Logic suggests they would use their A50 stance as a springboard to campaign for re-joining the EU, not that Xavier Bettel sounds keen to have us back. It's all unlikely stuff, I realise, but nothing is impossible in a year when Nigel Farage has admitted both former revolutionary communists and those from the far-right to his latest pop-up party's candidates list, when Dave's memoirs have called his ex-pal Govey a "fleck-foamed Faragiste" and a sitting Tory PM has expelled 21 distinguished loyalists from his party.
Unlike some fence-sitters we won't embarrass - not yet, Jeremy - the Lib Dems have been admirably consistent in promoting a People's Vote for three years as a means of resolving the Brexit impasse. Their new position, basically the 'Bollocks to Brexit' slogan enshrined in manifesto language, must have been market-tested. It is built around the belief that the politics of identity - Remain vs Leave, outwards vs fearful - now matter more than left-right values. Only superficially a progressive conclusion, it is designed to highlight Labour's continuing ambiguity.
The new emphasis will work among ardent Remainers and further alienate Leavers. But will it offend potential switchers who believe a referendum result can only be overturned by another one? Is it a more subtle manifestation of the new aggro which brooks no compromise?
Polling suggests a majority of voters - around 55% to 45%? - now think the 2016 result was a mistake. But that must include a swathe of 'let's get it over with' pragmatists who prefer an orderly deal, but add a pinch of salt to Operation Yellowhammer's alarming predictions of no-deal chaos at the ports. And how does Swinson's equidistant disdain for both "nationalism and populism", for both Johnson and Corbyn, work in practice? Does her declared refusal to work with either as PM make the risk of a no-deal crash on October 31 less likely, or more so?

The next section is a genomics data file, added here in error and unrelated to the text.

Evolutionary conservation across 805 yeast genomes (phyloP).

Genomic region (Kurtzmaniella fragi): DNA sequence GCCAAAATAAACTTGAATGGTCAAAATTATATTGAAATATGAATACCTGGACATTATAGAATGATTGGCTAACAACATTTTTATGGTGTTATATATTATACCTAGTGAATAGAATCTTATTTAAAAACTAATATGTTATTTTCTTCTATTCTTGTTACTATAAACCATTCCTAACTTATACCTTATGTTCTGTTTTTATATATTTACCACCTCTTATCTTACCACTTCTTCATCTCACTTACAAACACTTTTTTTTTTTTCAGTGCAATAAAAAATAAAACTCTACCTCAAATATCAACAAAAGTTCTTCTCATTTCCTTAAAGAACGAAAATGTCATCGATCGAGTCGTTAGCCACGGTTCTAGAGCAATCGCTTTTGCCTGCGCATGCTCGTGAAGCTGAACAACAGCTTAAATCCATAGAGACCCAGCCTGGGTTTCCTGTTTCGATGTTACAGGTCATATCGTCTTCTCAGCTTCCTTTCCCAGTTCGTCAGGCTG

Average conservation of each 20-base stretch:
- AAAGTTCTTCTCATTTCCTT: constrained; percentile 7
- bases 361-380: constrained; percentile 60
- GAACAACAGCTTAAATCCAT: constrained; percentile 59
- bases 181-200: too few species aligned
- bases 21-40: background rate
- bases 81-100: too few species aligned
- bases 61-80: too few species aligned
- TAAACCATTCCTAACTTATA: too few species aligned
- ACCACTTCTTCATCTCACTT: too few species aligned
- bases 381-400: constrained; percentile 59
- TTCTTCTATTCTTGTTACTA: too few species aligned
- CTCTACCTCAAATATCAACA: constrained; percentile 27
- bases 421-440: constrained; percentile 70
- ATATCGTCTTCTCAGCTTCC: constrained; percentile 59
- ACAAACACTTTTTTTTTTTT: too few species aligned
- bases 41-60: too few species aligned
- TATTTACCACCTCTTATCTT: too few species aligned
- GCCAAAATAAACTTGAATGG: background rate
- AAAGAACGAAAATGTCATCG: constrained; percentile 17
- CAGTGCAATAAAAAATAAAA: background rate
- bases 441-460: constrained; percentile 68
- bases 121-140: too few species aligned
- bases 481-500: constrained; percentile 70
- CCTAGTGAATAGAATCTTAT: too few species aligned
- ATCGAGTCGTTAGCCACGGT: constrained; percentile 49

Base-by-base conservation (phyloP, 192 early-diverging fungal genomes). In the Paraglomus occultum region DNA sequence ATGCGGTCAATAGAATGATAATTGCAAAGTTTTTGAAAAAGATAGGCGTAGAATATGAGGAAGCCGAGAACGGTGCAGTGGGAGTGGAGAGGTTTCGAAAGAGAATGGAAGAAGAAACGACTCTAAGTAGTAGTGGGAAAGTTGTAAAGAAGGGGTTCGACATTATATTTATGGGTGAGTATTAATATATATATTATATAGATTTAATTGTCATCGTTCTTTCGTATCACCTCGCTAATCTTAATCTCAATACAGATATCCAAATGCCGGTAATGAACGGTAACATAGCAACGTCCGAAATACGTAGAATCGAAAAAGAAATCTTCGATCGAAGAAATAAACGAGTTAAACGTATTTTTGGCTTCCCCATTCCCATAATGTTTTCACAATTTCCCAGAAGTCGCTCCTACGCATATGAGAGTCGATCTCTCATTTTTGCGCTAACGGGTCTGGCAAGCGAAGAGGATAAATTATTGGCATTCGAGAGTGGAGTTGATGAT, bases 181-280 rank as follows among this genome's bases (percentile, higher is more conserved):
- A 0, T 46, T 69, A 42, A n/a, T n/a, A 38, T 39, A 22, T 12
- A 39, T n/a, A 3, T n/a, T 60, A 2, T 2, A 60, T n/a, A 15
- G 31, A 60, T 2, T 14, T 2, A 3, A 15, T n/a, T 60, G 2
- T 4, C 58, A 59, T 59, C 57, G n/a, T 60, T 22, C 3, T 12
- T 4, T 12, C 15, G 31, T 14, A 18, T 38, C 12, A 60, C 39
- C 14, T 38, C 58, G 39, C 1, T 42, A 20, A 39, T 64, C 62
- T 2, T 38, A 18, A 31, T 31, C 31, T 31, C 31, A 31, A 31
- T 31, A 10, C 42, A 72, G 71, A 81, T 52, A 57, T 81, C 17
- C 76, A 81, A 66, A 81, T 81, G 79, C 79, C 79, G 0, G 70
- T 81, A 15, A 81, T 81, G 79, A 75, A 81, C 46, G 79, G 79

How might it limit her government of national unity (GNU) options if Johnson did resign rather than seek a Halloween extension? Or her possible king-making role if the eventual election delivers another hung parliament split four ways between Tory, Labour, Lib Dem and assorted nationalisms, including the English variety - as it might well do? It's all a gamble, as bold in its way as Farage's 'no-deal only' condition for a Boris-Nigel election pact, and for the same reason. Both have much less to lose if it goes wrong for them.
It certainly went wrong on an historic scale for David Cameron, whose admissions of failure and sleepless nights - as documented in newspaper extracts from his long-delayed memoirs - don't yet seem to grasp the condemnation he may face if his own Brexit gamble both goes badly and leads to the final break-up of the United Kingdom.
As Fleet Street has gleefully reported, Cameron couldn't believe how badly some of his colleagues were prepared to behave. Not just self-serving Boris (who knew, eh?!) and foam-flecked Govey, but Priti Patel and Penny Mordaunt, who told voters Britain had no veto on Turkish admission to the EU (not that others wouldn't have vetoed it first) and didn't withdraw her claim. We've not heard from her lately either, have we?
It's rarely wise to judge a 700-page book on extracts alone. But what struck me was the sheltered innocence of his belief that a token renegotiation could defuse simmering resentment about all sorts of things out there beyond the M25, anger about inequality and immigration, schools and the NHS, which coagulated around "Europe", the aggro stoked by social media and dark money. His half-baked referendum turned a very real party management problem into an existential crisis which has split the nation.
Do you remember Cameron's lofty insistence that there should be no 'blue-on-blue' character assassinations during his ill-fated referendum campaign? He let Gove, Johnson and their outriders Farage and Ronski Banks, run rings around him in profoundly disloyal and dishonest ways and only now admits it. It's a bit late to change your mind and put the boot in, Dave. The damage is done.
Never mind Xavier Bettel's outburst, there was even flag-fuelled fighting at the Last Night of the Proms on Saturday. Is nothing sacred any more?